Five months before Evansville’s YWCA celebrated its 100th anniversary in March 2011, the organization turned over a new leaf of leadership to Chicago native Erika Taylor. The YWCA is a shelter for domestic violence victims and a transitional home for women who are homeless and recovering from substance abuse. As the current CEO, the idea of paying it forward and helping others isn’t new to Taylor — she’s been actively serving the community since she moved here with her husband Matt, a Newburgh, Ind., native, nearly 12 years ago.
Taylor recalls coming to Evansville and immediately getting involved with local organizations. For her first five years, she pursued a law career and served on an array of boards and event committees. “Community service became addictive for me,” she says, and without realizing it, hours dedicated to planning events and fundraisers groomed her leadership skills for positions such as president of the Junior League of Evansville in 2008-09 and the executive officer for Growth Alliance for Greater Evansville (GAGE) in 2009-10. Taylor’s community involvement, coupled with encouragement from local leaders, led her to apply for the CEO opening at the YWCA. At the time, the organization was readying special events for its 100-year anniversary, and Taylor utilized her first few months in office to launch “100 Years, 100 Women,” which honored 100 women who had made significant contributions to the community in the past 100 years, and to rebrand the organization.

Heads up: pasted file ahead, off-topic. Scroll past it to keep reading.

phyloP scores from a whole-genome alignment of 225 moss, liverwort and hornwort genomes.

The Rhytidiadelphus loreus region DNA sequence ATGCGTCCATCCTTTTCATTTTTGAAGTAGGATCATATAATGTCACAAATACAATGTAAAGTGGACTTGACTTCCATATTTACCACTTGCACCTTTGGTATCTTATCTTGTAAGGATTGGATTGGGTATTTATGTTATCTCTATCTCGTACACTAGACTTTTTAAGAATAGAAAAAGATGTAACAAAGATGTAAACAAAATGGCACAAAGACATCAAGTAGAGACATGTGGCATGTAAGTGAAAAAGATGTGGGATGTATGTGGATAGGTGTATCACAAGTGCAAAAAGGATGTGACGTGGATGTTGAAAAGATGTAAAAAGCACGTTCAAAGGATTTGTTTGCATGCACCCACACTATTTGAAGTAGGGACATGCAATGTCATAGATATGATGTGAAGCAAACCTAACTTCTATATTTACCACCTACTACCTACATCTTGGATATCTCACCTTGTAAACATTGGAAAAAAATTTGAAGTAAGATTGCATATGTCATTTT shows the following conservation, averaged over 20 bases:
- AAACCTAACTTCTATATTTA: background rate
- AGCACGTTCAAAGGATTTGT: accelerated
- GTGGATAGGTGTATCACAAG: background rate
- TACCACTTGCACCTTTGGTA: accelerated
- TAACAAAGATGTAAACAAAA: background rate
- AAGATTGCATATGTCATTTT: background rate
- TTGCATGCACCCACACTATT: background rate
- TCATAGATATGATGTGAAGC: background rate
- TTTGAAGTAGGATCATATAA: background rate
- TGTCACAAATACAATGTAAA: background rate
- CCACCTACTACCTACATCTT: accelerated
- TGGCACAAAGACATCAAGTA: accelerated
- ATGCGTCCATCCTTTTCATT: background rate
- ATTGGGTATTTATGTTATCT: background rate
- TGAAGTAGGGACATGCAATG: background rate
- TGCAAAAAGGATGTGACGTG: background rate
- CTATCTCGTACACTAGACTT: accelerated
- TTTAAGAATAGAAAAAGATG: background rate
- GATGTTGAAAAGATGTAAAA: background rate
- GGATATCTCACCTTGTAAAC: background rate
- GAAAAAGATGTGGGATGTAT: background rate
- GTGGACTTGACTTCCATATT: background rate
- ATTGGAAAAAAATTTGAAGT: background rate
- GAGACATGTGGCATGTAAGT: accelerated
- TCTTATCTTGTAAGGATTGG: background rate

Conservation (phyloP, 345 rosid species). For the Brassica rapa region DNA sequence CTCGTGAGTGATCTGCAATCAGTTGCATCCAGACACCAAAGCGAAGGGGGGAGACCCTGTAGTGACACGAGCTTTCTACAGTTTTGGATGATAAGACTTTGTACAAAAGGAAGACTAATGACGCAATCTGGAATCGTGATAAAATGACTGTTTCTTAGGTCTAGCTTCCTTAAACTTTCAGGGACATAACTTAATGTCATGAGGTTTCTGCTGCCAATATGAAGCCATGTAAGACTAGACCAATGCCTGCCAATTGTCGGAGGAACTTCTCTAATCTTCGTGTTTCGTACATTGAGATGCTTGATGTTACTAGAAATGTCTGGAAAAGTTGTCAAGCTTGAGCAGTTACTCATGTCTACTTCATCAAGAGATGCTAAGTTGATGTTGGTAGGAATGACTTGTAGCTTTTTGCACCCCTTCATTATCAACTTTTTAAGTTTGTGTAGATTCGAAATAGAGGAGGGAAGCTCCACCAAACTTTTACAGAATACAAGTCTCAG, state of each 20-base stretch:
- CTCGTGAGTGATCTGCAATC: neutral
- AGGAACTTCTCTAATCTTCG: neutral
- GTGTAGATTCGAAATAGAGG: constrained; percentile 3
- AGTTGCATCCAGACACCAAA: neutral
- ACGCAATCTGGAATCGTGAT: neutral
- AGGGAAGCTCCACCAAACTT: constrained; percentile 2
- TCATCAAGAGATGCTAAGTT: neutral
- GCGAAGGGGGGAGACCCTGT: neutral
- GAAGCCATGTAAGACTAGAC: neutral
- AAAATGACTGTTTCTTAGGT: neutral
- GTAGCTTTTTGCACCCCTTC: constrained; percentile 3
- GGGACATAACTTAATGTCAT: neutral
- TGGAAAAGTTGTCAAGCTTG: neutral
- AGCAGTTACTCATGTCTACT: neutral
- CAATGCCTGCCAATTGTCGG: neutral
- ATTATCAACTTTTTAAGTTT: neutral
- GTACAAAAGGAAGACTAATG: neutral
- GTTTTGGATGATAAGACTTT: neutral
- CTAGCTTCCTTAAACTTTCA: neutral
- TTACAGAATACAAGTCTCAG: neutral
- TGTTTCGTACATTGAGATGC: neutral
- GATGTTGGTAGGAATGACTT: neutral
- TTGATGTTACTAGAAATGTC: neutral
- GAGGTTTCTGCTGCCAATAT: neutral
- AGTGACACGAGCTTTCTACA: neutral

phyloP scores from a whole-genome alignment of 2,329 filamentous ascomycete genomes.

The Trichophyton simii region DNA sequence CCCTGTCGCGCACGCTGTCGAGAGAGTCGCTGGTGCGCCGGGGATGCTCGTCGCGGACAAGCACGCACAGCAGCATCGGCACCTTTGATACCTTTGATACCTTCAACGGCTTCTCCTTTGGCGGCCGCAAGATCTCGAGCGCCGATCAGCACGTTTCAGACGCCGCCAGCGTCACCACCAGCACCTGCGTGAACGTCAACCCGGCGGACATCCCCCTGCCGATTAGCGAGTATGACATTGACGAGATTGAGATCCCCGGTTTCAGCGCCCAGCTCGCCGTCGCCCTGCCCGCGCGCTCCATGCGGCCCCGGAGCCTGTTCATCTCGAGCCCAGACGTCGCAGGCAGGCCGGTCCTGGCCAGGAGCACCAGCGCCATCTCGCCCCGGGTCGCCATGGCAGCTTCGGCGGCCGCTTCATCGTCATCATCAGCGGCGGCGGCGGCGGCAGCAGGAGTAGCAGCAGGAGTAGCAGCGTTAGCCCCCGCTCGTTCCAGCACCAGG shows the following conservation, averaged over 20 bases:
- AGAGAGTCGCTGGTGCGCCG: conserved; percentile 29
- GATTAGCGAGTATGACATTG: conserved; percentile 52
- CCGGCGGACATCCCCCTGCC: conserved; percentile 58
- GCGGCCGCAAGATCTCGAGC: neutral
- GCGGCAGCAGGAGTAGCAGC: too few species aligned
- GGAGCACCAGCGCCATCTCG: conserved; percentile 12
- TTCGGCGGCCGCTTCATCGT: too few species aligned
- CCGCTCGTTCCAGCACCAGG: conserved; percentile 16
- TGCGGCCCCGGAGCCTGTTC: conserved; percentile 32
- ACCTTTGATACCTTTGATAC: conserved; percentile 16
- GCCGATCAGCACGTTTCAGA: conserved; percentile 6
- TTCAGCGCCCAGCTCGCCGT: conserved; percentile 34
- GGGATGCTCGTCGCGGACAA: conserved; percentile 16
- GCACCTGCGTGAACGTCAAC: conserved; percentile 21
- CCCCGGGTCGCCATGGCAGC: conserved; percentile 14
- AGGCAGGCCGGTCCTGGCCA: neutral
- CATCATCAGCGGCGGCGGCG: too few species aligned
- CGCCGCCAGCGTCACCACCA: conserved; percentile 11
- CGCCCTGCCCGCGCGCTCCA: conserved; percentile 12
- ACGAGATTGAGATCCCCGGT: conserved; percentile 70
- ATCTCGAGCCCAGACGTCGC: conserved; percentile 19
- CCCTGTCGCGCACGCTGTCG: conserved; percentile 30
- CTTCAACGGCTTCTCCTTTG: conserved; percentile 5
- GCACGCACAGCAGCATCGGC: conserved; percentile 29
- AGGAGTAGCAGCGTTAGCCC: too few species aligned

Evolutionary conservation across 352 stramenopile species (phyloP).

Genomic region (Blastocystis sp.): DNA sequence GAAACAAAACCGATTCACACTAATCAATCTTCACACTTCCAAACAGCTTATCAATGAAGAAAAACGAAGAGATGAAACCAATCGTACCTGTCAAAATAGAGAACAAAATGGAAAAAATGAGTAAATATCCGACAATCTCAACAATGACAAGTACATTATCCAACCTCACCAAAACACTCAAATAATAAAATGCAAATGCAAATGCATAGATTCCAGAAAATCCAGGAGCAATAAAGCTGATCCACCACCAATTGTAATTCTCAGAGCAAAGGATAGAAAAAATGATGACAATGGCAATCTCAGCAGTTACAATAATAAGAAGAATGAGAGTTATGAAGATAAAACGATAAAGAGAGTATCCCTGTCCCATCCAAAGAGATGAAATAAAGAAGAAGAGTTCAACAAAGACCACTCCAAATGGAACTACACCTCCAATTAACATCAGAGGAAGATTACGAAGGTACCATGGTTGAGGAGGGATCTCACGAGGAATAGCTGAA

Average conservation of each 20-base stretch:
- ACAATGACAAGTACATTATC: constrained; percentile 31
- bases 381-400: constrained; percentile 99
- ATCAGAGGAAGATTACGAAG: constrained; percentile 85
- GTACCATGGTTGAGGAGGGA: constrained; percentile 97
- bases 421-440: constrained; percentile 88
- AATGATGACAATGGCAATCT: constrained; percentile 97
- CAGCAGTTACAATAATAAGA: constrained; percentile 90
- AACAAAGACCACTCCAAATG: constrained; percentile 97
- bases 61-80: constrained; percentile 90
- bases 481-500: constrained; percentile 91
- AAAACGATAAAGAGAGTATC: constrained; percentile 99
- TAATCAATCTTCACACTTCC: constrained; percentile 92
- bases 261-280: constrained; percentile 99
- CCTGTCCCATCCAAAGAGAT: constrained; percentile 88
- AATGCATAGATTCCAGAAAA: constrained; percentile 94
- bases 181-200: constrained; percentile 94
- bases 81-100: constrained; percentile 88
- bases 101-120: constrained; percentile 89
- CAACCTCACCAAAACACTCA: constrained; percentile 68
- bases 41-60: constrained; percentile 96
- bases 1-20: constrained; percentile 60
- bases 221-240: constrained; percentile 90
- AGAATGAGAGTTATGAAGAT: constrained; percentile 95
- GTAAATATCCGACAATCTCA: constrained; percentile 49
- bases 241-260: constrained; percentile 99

By spreading the mission, “empowering women is empowering families,” Taylor continues work that her mother instilled in her when she was around 11 years old. “I would listen to Mom take phone calls at the kitchen table for a 24-hour domestic violence crisis hotline,” she says. “It’s amazing how things have come full circle.” Taylor’s passion for helping others and her drive to serve the community are values she hopes will grow in her two children, Anthony, 10, and Olivia, 7.
Earlier this year, Taylor and the Evansville-Area Human Resource Association implemented Raising Income, a program that pairs human resource professionals with women of the YWCA for one-on-one and group mentoring sessions. The idea, says Taylor, is to help these women find better jobs so they are less likely to become homeless again.
Taylor credits the River City community for her experiences and opportunities that she admits may not have been possible in her hometown. “When you do something (in Evansville) — volunteer, serve on a committee, fundraise — you can honestly see the impact of your work,” she says. “There’s instant gratification of how you made a difference.”
For more information about the YWCA, visit www.ywcaevansville.org.